As my former therapist said, my sister went out on a high note.  Her twelfth birthday was quite the bash.  We had music, cake, and all of the unicorn stickers she could imagine.  We also had the people she loved.  Her eyes and her smile that day were not the least bit hollow.  They were genuine.  I’d like to think that at least her last few days were spent in happiness.

It’s quite fitting that my sister’s favourite song, ‘Shades of Gray‘ by the Monkees, carries a message much more mature and regretful than any twelve-year-old should understand.

May the gods, goddesses, and any other pantheon of beings take care of this special child who is, I hope, surrounded by love and happiness.

And may they have the strength to keep her in check.


I remember when the answers seemed so clear.

We had never lived with doubt or tasted fear.

It was easy then to tell truth from lies

Selling out from compromise

Who to love and who to hate

The foolish from the wise

But today there is no day or night

Today there is no dark or light

Today there is no black or white

Only shades of gray…

Torchwood Triggers

This post could be *very* triggering to folks with an SRA background. Please be careful.

I *love* Torchwood. The first two series, that is. I haven’t seen the third series, a 5-episode miniseries called ‘Children of the Earth.’ Series Four is ‘Miracle Day.’ The show has been absolutely ruined, in my opinion. It’s like a crime/conspiracy show. I’m an SRA survivor. I have no problems at all believing in supposed conspiracies. I know quite well that many of them are true. However, the sensationalistic plot lines in this installment of Torchwood are more likely to perpetuate the belief that things like government conspiracies don’t exist. Perhaps enough information is being put in to each episode to allow *dis*information to make it through undetected.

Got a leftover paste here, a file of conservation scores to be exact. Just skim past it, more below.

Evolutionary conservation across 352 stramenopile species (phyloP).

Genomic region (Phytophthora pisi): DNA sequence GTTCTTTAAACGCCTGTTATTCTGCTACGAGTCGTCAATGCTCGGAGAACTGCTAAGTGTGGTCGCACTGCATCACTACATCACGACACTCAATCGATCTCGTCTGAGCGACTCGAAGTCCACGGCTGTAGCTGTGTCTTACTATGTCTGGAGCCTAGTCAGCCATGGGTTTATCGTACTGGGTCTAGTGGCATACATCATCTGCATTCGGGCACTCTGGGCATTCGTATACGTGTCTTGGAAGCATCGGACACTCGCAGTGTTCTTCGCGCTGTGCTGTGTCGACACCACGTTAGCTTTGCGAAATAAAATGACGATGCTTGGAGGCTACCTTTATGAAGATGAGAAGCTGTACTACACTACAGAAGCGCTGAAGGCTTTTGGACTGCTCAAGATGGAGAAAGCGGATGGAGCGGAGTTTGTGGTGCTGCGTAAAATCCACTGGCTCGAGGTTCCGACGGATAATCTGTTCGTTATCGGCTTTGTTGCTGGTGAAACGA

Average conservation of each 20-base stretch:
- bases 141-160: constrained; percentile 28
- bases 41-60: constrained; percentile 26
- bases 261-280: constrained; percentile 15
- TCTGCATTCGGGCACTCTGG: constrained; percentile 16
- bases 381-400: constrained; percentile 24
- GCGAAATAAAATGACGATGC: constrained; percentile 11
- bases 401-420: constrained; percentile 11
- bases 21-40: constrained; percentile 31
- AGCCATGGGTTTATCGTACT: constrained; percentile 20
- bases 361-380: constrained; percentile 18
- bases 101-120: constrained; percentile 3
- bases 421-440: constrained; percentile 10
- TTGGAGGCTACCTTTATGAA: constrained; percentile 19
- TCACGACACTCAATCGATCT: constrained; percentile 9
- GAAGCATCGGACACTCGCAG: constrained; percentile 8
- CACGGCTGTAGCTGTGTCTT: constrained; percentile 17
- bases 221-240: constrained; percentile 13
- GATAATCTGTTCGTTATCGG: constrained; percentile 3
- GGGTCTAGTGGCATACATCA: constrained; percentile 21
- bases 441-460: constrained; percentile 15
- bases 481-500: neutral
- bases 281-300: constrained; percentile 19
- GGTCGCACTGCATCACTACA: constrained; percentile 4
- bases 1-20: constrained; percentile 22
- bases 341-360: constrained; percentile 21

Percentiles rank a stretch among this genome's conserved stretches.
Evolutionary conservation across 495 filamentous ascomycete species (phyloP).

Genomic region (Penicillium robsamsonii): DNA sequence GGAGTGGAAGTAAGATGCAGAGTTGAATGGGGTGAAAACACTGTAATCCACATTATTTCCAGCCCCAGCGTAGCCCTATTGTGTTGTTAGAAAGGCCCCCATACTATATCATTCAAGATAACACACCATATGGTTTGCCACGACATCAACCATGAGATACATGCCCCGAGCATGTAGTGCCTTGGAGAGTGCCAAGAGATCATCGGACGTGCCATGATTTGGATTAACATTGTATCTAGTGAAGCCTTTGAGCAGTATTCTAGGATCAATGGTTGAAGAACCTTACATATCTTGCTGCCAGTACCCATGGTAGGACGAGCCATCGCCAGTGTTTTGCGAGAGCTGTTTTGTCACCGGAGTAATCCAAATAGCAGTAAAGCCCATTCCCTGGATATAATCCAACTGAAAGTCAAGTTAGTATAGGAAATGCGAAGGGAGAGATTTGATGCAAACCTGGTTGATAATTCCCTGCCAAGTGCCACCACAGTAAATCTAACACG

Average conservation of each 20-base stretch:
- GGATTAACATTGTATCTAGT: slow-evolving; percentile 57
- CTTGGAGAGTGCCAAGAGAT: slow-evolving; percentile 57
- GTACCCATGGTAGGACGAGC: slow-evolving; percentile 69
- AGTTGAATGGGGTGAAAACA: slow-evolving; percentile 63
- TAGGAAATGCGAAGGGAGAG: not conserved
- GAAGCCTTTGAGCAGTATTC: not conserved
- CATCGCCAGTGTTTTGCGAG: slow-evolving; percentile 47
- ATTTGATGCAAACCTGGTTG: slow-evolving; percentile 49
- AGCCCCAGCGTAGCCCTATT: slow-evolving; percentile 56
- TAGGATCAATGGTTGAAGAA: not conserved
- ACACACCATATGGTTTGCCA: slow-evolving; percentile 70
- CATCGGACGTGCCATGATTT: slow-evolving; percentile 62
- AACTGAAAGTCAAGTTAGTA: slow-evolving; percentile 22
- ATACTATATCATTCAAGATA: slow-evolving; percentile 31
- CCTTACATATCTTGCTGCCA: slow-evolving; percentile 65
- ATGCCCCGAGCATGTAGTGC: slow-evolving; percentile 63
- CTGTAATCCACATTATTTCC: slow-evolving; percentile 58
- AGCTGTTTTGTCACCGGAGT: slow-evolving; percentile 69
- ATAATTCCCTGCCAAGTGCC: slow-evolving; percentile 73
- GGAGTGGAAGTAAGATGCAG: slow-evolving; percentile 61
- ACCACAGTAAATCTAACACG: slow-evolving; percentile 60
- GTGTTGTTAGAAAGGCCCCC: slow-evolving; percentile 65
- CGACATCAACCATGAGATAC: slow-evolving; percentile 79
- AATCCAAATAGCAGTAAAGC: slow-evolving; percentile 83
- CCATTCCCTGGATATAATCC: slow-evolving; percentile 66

Torchwood rant aside, I feel it necessary to warn others with an SRA background that very serious triggers pop up at times. In this series, everyone is immortal, causing an immediate overcrowding of the Earth. Last night’s episode included categorising people in to qualities of life and locking those who were ‘walking dead’ in to ‘modules.’ These camps were set up in unused army bases. Imagine that. Part of it involved ‘extermination’ of people who were alive but should have been dead based on their injuries. They were locked in to what amounted to large ovens on the army bases and burnt alive. One character was even conscious. Immortality, governments categorising life and death, camps on army bases, human extermination. Sounds like your average underground Tuesday, no?

*Please* be careful if you or someone you know are an SRA survivor interested in Torchwood. This latest installment will not likely be safe for you. Don’t make the mistake I did and have flashbacks for hours just from one episode. I have yet to calm down even the physical symptoms. Take care of yourselves. We’ve all been through enough…

The Disappearing Blogger…